Ancient galley warfare has always been a wargaming love of mine - not a close love, more a see you same time next week kind of love - but I've always struggled with the search for the best rules. I did write my own rules, Fleet of Battle, several years ago and they were, for a free release, lauded to some degree, winning the SOA's Paul Morris Memorial Prize for most innovative non-commercial rules in 2009, and were later published in Wargames Illustrated issue 278 (still available in a free to download ten page PDF format here). But, I still hanker for the perfect set.
|Hexes make life much easier when it comes to galley warfare. Mostly because, even with them, it's complete chaos.|
Last year, I painstakingly hexed my tabletop in preparation for using GMT's War Galley rules. Several aspects of the rules were very good. We liked the attention to detail, combat tables - especially the clean nature of the results, and several other aspects of the rules looked promising. However, we found the basic squadron move structure clunky in the extreme and a couple of other rules more trouble than they were worth. The move sequence put us all off to such an extent that the game was consigned to the upper reaches of the top shelf to get dusty.
After a pretty hectic Christmas and New Year, I needed to put a game together quite quickly. Given the general ease in setting up naval battles (and the fact that I had recently converted a load of aphract triremes into cataphract ones), I decided on a galleys game. My first thought was to convert Fleet of Battle to hex movement but that seemed like a lot of hard work so I reached up and took down War Galley one more time. I decided that it had so much going for it that it would be worth reinvestigating one more time, if I could only sort out the squadron move sequence.
On Wednesday night we ran through a brief play test and that game proved that most of War Galley is a very sound set of rules and, with a few amendments, ran much better than our first try out.
The first major rule change was to put ships into fixed squadrons. The ships in each squadron being identified with a numbered bead - white or black denoting fleet, number denoting squadron. Flagships were marked with an extra heart bead (senior flagship) or hash bead (squadron flagship).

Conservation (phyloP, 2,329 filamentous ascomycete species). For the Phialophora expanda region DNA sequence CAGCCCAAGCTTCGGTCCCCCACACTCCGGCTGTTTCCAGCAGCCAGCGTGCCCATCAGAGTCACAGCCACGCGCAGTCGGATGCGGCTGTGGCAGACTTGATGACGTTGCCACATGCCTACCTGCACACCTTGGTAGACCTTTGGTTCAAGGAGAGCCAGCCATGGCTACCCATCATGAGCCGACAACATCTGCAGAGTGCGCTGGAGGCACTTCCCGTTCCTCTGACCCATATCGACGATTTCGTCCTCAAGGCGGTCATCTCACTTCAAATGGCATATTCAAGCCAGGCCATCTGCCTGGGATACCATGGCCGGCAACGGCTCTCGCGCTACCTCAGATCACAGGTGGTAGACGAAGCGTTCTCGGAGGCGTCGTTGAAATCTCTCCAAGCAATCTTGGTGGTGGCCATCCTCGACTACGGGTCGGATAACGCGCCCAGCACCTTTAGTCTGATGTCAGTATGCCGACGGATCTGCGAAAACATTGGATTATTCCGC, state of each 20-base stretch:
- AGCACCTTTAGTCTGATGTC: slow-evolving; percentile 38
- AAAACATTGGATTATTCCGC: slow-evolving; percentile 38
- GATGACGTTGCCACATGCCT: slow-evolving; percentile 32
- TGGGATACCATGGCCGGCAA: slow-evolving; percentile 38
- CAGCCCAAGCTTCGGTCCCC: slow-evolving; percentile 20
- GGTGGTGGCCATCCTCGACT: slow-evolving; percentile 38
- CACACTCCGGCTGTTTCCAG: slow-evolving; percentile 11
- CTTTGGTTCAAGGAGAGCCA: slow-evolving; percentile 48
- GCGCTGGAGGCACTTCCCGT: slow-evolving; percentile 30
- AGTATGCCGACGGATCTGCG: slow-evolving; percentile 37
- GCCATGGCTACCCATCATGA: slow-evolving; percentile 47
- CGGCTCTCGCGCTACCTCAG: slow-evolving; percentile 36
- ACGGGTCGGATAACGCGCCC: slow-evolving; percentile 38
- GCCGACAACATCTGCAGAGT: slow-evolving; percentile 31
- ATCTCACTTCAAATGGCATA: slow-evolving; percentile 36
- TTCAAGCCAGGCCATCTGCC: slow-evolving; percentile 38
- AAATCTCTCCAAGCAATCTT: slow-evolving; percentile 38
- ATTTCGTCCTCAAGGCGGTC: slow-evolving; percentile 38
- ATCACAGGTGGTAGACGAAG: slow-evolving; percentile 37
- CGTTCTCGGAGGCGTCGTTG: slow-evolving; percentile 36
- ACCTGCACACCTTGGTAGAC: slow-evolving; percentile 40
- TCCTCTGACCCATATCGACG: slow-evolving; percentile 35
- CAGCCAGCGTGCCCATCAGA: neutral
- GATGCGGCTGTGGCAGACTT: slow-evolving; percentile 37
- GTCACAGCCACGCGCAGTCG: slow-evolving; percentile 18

|Note: Under the squadron bead a coloured bead denotes crew quality rating (red = 1, green = 2, blue = 3, purple = 4) with 1 being worst|
We changed the dice rolls versus crew ratings to D6 -1 requiring equal or less to succeed. This roll was especially important for fatigue determination. In my opinion the standard rule for fatigue in War Galley is too complex. I decided to speed it up, and after a play test I have decided that it should be D6 -1, +1 if ramming, +1 if moving more hexes than cruise rate. If the ship fails it is fatigued, not fatigued 2, 3 or 4, just fatigued. Fatigue is removed by rolling D6 -1 versus crew rating in the fatigue recovery segment of the move sequence. Ships can become fatigued and recover in the same game turn but, as squadron movement is now random, this doesn't matter so much and bad crews will still generally recover more slowly.
Lastly, I don't much care for the crippled rule as it takes no account of the possibility of oar transfer following a rake. Consequently, the counter for crippled is placed to the raked side of the ship until the galley recovery segment, at which point, oar transfer having automatically occurred at that point, it is moved to the rear of the ship. Whilst at the side of the ship it has normal effect; at the rear of the ship it counts as a permanent half speed marker.
It's been a long time since we played this set of rules, and it took the evening to remember how everything worked and to weave in the rule changes. Next week we will start a proper game with the above amendments.
I also blagged a copy of Poseidon's Warriors from the nice guys at Osprey (thanks Phil). These are very quick and simple rules that we'll try out in the near future.